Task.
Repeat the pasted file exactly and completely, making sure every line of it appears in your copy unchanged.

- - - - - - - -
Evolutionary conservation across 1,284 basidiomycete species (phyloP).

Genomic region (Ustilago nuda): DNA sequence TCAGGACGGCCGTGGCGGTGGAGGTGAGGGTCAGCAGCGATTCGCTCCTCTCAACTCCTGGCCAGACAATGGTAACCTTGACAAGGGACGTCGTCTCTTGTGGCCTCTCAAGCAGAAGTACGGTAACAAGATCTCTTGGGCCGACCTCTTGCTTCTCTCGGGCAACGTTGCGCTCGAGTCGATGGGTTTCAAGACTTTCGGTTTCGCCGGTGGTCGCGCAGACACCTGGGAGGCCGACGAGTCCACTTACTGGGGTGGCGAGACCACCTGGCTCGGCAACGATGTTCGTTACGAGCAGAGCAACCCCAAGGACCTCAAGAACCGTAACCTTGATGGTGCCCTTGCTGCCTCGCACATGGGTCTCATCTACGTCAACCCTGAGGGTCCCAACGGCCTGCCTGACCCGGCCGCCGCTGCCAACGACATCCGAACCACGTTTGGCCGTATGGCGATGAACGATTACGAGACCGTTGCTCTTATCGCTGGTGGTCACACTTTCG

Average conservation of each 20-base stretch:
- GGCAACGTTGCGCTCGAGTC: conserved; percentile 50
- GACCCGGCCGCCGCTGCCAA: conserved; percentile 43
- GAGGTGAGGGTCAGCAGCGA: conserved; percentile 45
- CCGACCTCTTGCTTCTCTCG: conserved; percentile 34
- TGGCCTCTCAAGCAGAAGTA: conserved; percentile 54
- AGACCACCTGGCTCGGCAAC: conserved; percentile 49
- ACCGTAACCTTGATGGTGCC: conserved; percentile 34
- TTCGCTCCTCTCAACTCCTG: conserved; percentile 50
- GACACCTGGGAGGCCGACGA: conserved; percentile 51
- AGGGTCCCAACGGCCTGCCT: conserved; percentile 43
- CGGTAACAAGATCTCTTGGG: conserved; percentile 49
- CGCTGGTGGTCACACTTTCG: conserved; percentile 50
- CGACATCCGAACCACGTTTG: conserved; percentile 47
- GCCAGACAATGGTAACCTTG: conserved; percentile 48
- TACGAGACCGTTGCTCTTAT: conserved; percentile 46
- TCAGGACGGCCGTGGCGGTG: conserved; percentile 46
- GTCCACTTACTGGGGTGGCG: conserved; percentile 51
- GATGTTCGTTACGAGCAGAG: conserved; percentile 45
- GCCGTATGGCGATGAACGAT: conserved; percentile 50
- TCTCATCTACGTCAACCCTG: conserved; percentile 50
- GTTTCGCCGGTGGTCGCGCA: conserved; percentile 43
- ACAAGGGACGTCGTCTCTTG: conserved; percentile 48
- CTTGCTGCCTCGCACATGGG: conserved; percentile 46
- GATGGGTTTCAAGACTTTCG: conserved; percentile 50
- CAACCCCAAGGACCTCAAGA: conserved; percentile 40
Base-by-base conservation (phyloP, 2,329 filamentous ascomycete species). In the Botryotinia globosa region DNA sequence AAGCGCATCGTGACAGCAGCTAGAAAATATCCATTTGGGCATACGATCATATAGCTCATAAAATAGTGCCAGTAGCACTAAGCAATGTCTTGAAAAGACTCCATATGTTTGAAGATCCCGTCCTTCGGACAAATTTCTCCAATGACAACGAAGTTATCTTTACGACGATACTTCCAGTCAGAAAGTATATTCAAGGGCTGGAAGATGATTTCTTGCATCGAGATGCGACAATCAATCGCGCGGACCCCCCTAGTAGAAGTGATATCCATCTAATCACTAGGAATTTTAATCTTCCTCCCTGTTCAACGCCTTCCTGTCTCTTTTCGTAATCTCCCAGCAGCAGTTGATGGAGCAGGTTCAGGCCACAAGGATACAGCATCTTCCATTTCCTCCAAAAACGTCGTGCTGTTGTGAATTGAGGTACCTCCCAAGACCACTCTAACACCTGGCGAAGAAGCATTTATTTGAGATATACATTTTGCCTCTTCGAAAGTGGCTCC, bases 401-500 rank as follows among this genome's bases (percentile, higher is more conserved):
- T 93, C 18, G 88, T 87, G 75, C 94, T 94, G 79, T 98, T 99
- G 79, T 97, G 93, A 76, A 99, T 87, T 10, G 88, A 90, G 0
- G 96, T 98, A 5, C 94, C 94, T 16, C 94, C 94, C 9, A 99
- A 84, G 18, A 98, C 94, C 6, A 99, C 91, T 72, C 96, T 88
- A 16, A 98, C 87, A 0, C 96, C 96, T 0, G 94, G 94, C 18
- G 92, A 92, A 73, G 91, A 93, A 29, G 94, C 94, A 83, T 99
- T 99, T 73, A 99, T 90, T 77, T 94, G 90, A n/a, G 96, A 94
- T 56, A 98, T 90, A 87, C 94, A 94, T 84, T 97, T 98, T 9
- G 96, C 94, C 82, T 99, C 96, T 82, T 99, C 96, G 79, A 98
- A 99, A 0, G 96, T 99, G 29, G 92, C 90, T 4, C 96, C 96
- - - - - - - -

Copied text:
Evolutionary conservation across 1,284 basidiomycete species (phyloP).

Genomic region (Ustilago nuda): DNA sequence TCAGGACGGCCGTGGCGGTGGAGGTGAGGGTCAGCAGCGATTCGCTCCTCTCAACTCCTGGCCAGACAATGGTAACCTTGACAAGGGACGTCGTCTCTTGTGGCCTCTCAAGCAGAAGTACGGTAACAAGATCTCTTGGGCCGACCTCTTGCTTCTCTCGGGCAACGTTGCGCTCGAGTCGATGGGTTTCAAGACTTTCGGTTTCGCCGGTGGTCGCGCAGACACCTGGGAGGCCGACGAGTCCACTTACTGGGGTGGCGAGACCACCTGGCTCGGCAACGATGTTCGTTACGAGCAGAGCAACCCCAAGGACCTCAAGAACCGTAACCTTGATGGTGCCCTTGCTGCCTCGCACATGGGTCTCATCTACGTCAACCCTGAGGGTCCCAACGGCCTGCCTGACCCGGCCGCCGCTGCCAACGACATCCGAACCACGTTTGGCCGTATGGCGATGAACGATTACGAGACCGTTGCTCTTATCGCTGGTGGTCACACTTTCG

Average conservation of each 20-base stretch:
- GGCAACGTTGCGCTCGAGTC: conserved; percentile 50
- GACCCGGCCGCCGCTGCCAA: conserved; percentile 43
- GAGGTGAGGGTCAGCAGCGA: conserved; percentile 45
- CCGACCTCTTGCTTCTCTCG: conserved; percentile 34
- TGGCCTCTCAAGCAGAAGTA: conserved; percentile 54
- AGACCACCTGGCTCGGCAAC: conserved; percentile 49
- ACCGTAACCTTGATGGTGCC: conserved; percentile 34
- TTCGCTCCTCTCAACTCCTG: conserved; percentile 50
- GACACCTGGGAGGCCGACGA: conserved; percentile 51
- AGGGTCCCAACGGCCTGCCT: conserved; percentile 43
- CGGTAACAAGATCTCTTGGG: conserved; percentile 49
- CGCTGGTGGTCACACTTTCG: conserved; percentile 50
- CGACATCCGAACCACGTTTG: conserved; percentile 47
- GCCAGACAATGGTAACCTTG: conserved; percentile 48
- TACGAGACCGTTGCTCTTAT: conserved; percentile 46
- TCAGGACGGCCGTGGCGGTG: conserved; percentile 46
- GTCCACTTACTGGGGTGGCG: conserved; percentile 51
- GATGTTCGTTACGAGCAGAG: conserved; percentile 45
- GCCGTATGGCGATGAACGAT: conserved; percentile 50
- TCTCATCTACGTCAACCCTG: conserved; percentile 50
- GTTTCGCCGGTGGTCGCGCA: conserved; percentile 43
- ACAAGGGACGTCGTCTCTTG: conserved; percentile 48
- CTTGCTGCCTCGCACATGGG: conserved; percentile 46
- GATGGGTTTCAAGACTTTCG: conserved; percentile 50
- CAACCCCAAGGACCTCAAGA: conserved; percentile 40
Base-by-base conservation (phyloP, 2,329 filamentous ascomycete species). In the Botryotinia globosa region DNA sequence AAGCGCATCGTGACAGCAGCTAGAAAATATCCATTTGGGCATACGATCATATAGCTCATAAAATAGTGCCAGTAGCACTAAGCAATGTCTTGAAAAGACTCCATATGTTTGAAGATCCCGTCCTTCGGACAAATTTCTCCAATGACAACGAAGTTATCTTTACGACGATACTTCCAGTCAGAAAGTATATTCAAGGGCTGGAAGATGATTTCTTGCATCGAGATGCGACAATCAATCGCGCGGACCCCCCTAGTAGAAGTGATATCCATCTAATCACTAGGAATTTTAATCTTCCTCCCTGTTCAACGCCTTCCTGTCTCTTTTCGTAATCTCCCAGCAGCAGTTGATGGAGCAGGTTCAGGCCACAAGGATACAGCATCTTCCATTTCCTCCAAAAACGTCGTGCTGTTGTGAATTGAGGTACCTCCCAAGACCACTCTAACACCTGGCGAAGAAGCATTTATTTGAGATATACATTTTGCCTCTTCGAAAGTGGCTCC, bases 401-500 rank as follows among this genome's bases (percentile, higher is more conserved):
- T 93, C 18, G 88, T 87, G 75, C 94, T 94, G 79, T 98, T 99
- G 79, T 97, G 93, A 76, A 99, T 87, T 10, G 88, A 90, G 0
- G 96, T 98, A 5, C 94, C 94, T 16, C 94, C 94, C 9, A 99
- A 84, G 18, A 98, C 94, C 6, A 99, C 91, T 72, C 96, T 88
- A 16, A 98, C 87, A 0, C 96, C 96, T 0, G 94, G 94, C 18
- G 92, A 92, A 73, G 91, A 93, A 29, G 94, C 94, A 83, T 99
- T 99, T 73, A 99, T 90, T 77, T 94, G 90, A n/a, G 96, A 94
- T 56, A 98, T 90, A 87, C 94, A 94, T 84, T 97, T 98, T 9
- G 96, C 94, C 82, T 99, C 96, T 82, T 99, C 96, G 79, A 98
- A 99, A 0, G 96, T 99, G 29, G 92, C 90, T 4, C 96, C 96